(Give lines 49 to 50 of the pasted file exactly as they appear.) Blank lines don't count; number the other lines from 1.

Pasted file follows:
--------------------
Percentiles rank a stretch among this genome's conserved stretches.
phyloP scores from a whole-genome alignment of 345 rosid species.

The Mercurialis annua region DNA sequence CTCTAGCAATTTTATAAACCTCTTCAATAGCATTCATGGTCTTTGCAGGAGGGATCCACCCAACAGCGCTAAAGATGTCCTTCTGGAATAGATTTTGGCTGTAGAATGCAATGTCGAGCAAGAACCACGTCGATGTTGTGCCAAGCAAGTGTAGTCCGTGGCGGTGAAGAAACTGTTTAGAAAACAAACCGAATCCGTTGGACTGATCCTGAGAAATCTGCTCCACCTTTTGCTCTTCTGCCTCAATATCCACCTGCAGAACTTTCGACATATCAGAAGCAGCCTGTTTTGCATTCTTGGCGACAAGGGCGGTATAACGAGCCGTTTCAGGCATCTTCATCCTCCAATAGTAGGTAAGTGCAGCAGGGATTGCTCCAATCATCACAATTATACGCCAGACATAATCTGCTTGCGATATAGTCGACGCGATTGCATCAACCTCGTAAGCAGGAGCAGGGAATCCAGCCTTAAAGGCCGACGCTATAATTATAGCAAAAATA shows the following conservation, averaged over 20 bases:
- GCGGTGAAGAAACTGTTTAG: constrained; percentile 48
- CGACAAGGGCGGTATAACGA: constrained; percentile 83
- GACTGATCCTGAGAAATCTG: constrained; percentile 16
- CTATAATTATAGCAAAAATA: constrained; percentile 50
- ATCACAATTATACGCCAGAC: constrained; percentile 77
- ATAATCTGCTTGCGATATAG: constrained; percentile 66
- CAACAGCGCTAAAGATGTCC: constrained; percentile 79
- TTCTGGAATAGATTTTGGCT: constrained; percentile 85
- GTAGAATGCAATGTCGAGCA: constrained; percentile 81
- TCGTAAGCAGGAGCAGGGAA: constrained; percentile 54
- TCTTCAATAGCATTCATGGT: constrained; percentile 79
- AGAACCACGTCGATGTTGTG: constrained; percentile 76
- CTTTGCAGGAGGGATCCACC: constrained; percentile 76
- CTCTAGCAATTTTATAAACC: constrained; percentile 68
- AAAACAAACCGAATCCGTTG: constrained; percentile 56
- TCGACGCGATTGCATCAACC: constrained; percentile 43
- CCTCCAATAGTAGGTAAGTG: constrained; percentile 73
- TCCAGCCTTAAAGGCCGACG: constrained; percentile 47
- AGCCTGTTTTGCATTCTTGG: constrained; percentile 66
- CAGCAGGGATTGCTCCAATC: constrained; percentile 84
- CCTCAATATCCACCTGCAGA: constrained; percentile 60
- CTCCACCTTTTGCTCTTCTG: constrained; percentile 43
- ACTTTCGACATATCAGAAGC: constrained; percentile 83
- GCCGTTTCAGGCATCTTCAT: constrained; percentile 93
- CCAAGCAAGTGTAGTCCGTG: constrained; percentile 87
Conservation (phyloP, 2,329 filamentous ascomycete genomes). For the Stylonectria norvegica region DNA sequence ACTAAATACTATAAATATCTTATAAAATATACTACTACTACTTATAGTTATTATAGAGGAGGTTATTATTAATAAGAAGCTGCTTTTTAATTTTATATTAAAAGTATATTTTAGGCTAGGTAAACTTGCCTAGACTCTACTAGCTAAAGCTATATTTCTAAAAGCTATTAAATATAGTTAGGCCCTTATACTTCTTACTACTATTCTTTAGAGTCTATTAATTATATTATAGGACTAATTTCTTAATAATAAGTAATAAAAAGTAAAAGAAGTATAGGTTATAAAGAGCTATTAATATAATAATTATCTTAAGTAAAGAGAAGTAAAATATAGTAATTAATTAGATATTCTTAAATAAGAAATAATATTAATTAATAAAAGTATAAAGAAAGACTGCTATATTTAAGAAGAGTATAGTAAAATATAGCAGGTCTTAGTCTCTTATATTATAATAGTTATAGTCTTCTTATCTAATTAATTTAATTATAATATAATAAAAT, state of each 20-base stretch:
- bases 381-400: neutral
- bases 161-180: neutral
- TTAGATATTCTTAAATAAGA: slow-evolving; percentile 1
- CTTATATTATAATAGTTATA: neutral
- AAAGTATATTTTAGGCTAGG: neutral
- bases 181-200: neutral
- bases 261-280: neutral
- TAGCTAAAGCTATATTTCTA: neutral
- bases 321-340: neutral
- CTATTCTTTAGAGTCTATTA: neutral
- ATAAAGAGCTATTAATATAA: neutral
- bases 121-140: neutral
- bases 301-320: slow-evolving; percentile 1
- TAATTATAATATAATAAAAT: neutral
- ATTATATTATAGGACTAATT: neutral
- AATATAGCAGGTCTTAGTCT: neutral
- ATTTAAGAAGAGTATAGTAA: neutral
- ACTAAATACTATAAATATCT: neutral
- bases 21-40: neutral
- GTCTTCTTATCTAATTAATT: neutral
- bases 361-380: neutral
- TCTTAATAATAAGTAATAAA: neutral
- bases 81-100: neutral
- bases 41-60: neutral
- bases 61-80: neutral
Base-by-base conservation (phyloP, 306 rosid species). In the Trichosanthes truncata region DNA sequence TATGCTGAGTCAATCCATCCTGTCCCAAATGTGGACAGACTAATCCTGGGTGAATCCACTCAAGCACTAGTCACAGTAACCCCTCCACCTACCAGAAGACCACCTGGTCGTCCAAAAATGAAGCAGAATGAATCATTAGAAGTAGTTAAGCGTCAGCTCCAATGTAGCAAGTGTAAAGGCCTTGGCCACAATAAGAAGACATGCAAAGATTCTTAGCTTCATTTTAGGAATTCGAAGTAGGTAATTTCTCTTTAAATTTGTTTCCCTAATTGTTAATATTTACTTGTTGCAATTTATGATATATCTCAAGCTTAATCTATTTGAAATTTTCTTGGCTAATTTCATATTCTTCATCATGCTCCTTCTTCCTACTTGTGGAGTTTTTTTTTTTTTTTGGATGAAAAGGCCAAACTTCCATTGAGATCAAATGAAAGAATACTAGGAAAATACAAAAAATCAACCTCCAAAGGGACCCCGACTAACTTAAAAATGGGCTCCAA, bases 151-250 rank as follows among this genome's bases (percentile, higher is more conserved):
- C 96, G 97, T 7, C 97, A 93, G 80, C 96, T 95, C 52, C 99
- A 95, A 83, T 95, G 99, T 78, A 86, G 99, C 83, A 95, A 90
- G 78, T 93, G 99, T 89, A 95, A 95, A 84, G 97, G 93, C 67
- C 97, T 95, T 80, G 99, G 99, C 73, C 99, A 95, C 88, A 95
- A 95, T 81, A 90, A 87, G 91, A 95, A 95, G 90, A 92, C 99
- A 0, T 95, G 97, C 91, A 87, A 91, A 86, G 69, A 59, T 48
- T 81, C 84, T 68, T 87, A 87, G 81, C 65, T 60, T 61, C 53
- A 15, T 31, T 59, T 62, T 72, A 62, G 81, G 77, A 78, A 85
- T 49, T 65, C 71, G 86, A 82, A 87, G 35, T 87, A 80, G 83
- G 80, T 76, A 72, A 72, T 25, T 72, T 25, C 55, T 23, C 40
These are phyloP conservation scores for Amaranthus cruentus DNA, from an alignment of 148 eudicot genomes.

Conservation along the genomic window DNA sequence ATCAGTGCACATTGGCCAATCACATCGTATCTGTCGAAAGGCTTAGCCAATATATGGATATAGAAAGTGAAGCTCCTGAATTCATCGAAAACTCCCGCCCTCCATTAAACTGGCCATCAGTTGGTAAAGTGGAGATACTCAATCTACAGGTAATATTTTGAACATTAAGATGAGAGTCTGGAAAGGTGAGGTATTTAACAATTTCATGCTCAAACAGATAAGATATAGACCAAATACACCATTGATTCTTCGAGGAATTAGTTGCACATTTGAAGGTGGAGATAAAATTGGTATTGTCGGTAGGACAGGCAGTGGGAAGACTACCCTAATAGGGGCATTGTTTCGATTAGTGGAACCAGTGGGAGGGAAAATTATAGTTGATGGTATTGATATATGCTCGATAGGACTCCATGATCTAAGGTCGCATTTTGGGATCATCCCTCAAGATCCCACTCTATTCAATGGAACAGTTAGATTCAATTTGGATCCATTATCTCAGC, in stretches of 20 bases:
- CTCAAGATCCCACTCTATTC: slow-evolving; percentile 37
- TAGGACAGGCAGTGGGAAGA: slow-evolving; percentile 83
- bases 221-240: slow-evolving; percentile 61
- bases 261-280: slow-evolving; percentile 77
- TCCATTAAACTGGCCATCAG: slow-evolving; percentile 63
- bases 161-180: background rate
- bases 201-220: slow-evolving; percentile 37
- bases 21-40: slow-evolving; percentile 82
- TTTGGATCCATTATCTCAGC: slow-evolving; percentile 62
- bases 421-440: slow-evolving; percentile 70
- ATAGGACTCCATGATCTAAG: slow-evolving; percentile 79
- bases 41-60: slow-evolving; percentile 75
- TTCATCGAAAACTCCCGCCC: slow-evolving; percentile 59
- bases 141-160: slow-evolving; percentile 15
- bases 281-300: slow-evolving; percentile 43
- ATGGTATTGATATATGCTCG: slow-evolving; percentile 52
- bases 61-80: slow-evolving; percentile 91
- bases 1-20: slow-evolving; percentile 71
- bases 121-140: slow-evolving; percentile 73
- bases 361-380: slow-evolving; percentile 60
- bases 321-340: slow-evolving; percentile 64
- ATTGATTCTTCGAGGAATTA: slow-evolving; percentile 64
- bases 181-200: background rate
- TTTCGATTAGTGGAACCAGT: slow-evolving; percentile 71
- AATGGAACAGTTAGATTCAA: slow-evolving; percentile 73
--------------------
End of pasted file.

- GTCTTCTTATCTAATTAATT: neutral
- bases 361-380: neutral